Garden Variety: Tips for growing various leafy greens in Midwest

photo by: Shutterstock Photo


Leafy greens for salads, stir fries, sautés and other favorite dishes are easy to grow in gardens and containers in the Midwest. Most varieties perform best in the spring or fall and can be planted now through May depending on the crop.

Lettuce is likely the first thing that comes to mind with mention of leafy greens, but there are many options of greens with more flavor and nutritional value than traditional lettuces. Consider trying mesclun, kale, spinach, arugula, chard, mustard, collards, Asian cabbages/greens and others.

For any leafy greens, if planting in the ground or raised beds, prepare soil by mixing in compost or organic matter to improve drainage. If planting in containers, use high-quality soilless potting mix. Most leafy greens are shallow-rooted, so shallow containers (3-4 inches deep) are generally adequate.

Lettuce, mesclun, kale, spinach, and arugula are easy to grow from seed. They can also sometimes be found as transplants (small plants ready to transplant into your garden) at garden centers in early spring. Seed is the least expensive route. Transplants are good for small-quantity plantings and to get a jumpstart on plant growth.

Chard, mustard, collards, and Asian cabbages/greens are easiest to grow by transplanting small plants into the garden. They are common in garden centers in early spring.

For most greens, watering and weeding are the only maintenance needed.

Leafy greens are harvestable as soon as leaves have reached the desired size. With some species, flavor and texture varies with age of the leaf. For example, baby spinach and chard leaves are more tender and milder than larger, more mature leaves. Use scissors or shears to clip individual leaves from the plants, which will allow plants to produce more leaves. Flavor may also change from first to second cuttings of some species.

Lettuce, mesclun, spinach, arugula and some Asian greens will die out or produce flowers (called bolting) when temperatures are consistently above 80 degrees. Kale and mustard greens can survive the summer but may develop a bitter flavor — sometimes you can let them go over the summer and start harvesting again when cool temperatures return. Chard and collards can be harvested all season long.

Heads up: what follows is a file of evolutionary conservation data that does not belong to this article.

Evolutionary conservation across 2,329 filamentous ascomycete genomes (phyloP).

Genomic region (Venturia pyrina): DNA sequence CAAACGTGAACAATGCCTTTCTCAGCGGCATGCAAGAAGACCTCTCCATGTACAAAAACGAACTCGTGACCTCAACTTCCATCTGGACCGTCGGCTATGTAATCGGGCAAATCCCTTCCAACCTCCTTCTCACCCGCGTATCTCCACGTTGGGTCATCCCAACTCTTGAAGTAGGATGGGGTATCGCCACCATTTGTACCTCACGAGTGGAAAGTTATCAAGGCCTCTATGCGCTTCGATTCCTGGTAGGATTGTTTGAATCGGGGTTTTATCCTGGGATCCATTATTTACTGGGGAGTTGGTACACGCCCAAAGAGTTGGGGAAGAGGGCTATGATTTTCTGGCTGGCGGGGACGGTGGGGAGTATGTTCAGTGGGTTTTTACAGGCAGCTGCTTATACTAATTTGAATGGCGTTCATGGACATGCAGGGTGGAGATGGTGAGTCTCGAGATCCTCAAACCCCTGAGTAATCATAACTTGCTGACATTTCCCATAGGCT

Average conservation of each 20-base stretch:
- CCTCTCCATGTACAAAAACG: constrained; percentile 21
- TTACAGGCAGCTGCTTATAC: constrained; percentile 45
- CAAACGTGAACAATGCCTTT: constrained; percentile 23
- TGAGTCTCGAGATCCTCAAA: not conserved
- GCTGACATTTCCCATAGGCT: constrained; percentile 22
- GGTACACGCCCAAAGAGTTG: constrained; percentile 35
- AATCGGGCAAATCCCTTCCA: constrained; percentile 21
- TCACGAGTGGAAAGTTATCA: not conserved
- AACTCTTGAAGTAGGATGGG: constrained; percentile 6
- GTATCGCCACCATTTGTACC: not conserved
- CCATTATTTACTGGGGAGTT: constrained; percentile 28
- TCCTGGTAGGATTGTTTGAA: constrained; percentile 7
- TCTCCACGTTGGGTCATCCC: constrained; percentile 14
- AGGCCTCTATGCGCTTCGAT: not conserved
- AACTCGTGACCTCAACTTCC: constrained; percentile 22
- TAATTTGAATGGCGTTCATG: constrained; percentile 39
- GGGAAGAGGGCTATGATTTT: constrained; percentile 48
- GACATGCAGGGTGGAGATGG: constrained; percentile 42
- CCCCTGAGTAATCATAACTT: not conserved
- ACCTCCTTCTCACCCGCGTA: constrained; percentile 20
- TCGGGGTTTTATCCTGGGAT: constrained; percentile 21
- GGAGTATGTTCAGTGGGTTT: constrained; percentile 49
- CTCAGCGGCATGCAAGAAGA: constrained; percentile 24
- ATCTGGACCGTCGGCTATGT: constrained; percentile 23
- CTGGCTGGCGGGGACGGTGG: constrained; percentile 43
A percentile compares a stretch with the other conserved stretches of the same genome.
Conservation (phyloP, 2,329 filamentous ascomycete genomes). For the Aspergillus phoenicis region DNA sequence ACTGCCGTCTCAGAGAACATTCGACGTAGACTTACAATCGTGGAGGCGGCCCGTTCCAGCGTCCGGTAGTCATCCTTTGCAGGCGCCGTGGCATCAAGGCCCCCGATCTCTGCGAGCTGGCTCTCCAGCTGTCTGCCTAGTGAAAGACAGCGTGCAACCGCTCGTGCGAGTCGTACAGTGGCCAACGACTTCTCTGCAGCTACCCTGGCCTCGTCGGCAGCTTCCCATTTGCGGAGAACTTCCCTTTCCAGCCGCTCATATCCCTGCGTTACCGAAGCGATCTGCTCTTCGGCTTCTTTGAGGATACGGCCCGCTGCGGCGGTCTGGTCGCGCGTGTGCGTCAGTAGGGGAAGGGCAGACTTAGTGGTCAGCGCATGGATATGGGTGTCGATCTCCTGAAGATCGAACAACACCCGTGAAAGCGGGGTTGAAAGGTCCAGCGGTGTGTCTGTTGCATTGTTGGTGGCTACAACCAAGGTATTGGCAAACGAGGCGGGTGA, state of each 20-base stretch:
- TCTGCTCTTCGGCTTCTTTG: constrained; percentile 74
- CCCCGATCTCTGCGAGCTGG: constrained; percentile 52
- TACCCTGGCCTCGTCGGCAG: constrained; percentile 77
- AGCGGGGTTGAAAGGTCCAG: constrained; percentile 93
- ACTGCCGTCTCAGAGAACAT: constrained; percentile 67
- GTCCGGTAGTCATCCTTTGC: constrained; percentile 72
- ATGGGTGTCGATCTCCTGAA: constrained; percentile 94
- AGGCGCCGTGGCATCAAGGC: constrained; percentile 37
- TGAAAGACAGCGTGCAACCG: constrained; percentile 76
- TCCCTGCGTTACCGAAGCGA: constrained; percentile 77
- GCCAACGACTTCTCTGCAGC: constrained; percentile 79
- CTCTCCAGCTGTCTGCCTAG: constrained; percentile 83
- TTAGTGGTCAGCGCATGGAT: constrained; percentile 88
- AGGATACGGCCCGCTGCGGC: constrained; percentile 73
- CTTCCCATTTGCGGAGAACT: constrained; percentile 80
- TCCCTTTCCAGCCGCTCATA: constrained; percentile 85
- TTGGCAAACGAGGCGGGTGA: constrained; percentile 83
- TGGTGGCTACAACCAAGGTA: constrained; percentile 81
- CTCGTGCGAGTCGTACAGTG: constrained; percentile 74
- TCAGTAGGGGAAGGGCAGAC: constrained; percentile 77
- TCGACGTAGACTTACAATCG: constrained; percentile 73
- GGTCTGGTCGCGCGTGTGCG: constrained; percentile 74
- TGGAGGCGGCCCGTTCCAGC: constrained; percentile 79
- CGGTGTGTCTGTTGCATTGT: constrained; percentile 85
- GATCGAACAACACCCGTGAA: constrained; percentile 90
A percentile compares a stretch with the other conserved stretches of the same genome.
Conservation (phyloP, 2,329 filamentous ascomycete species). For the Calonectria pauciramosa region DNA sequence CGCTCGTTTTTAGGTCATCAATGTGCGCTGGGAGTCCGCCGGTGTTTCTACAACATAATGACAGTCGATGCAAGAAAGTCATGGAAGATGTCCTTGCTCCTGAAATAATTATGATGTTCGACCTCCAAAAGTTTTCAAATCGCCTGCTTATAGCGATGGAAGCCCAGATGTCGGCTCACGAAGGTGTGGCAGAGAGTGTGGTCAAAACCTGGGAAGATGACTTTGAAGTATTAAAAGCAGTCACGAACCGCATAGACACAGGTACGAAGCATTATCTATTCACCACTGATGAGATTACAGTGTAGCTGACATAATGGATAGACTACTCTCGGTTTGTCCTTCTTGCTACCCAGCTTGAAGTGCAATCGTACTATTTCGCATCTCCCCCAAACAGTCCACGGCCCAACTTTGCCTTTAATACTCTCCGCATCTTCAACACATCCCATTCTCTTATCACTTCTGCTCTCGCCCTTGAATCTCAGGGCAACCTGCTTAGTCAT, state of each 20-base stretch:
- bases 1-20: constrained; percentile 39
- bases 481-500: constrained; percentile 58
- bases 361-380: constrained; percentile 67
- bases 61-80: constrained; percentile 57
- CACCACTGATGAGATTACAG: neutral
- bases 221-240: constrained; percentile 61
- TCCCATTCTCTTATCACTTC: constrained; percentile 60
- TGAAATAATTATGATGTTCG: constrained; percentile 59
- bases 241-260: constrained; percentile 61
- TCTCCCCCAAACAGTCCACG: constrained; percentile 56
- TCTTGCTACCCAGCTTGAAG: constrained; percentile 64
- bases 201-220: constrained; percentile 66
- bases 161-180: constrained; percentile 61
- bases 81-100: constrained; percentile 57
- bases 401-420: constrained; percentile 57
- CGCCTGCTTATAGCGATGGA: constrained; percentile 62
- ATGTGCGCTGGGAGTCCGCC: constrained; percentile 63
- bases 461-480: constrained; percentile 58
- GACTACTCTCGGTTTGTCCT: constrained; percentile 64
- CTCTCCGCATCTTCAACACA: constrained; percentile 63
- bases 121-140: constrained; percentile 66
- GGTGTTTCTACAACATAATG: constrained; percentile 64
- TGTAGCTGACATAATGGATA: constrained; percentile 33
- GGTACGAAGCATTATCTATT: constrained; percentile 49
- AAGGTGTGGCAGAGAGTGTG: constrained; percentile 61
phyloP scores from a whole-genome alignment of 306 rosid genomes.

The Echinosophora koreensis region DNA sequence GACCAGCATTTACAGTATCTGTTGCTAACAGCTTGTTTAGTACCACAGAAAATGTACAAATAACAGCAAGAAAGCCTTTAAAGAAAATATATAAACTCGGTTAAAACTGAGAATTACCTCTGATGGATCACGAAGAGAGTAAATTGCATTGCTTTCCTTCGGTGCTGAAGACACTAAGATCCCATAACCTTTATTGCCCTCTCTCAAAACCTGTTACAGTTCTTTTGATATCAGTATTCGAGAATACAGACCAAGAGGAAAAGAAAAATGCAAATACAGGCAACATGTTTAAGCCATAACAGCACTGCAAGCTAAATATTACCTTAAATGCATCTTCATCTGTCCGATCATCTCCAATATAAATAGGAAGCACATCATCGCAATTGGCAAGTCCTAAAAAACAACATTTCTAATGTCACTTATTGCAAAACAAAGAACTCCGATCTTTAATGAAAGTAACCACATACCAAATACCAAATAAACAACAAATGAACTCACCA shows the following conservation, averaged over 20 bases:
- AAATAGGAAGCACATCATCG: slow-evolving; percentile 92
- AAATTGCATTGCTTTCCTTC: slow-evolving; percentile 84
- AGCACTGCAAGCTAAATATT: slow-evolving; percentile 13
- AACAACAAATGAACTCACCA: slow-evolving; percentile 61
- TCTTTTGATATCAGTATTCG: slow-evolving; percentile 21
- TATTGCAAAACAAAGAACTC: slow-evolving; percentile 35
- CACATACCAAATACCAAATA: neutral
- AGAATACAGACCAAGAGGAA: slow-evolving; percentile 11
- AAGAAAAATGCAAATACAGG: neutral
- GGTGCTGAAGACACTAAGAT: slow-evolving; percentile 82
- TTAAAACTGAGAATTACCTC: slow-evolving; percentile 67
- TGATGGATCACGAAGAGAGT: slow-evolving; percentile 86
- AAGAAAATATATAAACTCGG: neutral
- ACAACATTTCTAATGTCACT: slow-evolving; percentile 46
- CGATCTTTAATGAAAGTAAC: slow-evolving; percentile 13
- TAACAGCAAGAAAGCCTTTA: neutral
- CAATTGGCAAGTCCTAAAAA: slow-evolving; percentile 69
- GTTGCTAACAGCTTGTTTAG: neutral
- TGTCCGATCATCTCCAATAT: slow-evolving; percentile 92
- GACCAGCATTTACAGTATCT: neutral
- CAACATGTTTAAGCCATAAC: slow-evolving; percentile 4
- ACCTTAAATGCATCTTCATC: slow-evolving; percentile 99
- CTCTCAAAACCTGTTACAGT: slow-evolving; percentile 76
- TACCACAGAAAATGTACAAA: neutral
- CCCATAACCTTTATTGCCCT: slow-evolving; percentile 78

For more information about specific leafy greens, refer to the information below or other reputable sources. Remember with gardening resources to always look for geographically specific recommendations.


The best bet for lettuces in Kansas are leaf types. There are a few different varieties with ranges in color and leaf shape. All are short-lived and produce tender leaves. Romaine and butterhead lettuces have thicker, more flavorful leaves, but also require a longer growing season and are a little harder to grow. Sometimes they perform better in the fall than in the spring. Iceberg and similar head lettuces do not perform well in Kansas and are not recommended.


Mesclun is a French word for mixture and refers to a mix or blend of different types of salad greens. It may contain chervil, arugula, leaf lettuce, endive, spinach, chard, mustard and others. You can create your own mesclun by mixing seeds together before planting or purchase them already mixed.


There are several types and varieties of each. Plant plain or curly-leaved kale to harvest tender leaves for salads and plant lacinato or dinosaur kale to chop for stir fries and soups. Kale prefers cool temperatures and will taste best in spring and fall.


Several spinach varieties perform well in Kansas. Look for ones with good heat tolerance for a spring crop.

You may see Malabar spinach available as a transplant also. This is not a true spinach but has similar leaves and flavor to spinach. It is a heat-loving vine that will survive until the first frost. Harvest new tender leaves throughout the season and give the plant a trellis or post for support.


Arugula has a spicy flavor and is typically preferred mixed with other greens.


Swiss chard is planted for its ornamental value as well as for a food crop. Harvest throughout the season and keep plants well-watered in the summer heat.

Mustard and collards

Mustard and collard greens can also be harvested throughout the season. Sometimes insects feed on leaves in summer and make them less desirable. Use row cover to protect plants if insects become a problem.

Asian cabbages/greens

Mizuna, tatsoi, Chinese cabbage, bok choy, and others are often lumped together as Asian greens. Most prefer cool temperatures like lettuce and spinach so should be planted or transplanted into the garden soon.

Attachments area

— Jennifer Smith is a former horticulture extension agent for K-State Research and Extension and horticulturist for Lawrence Parks and Recreation.


Welcome to the new Our old commenting system has been replaced with Facebook Comments. There is no longer a separate username and password login step. If you are already signed into Facebook within your browser, you will be able to comment. If you do not have a Facebook account and do not wish to create one, you will not be able to comment on stories.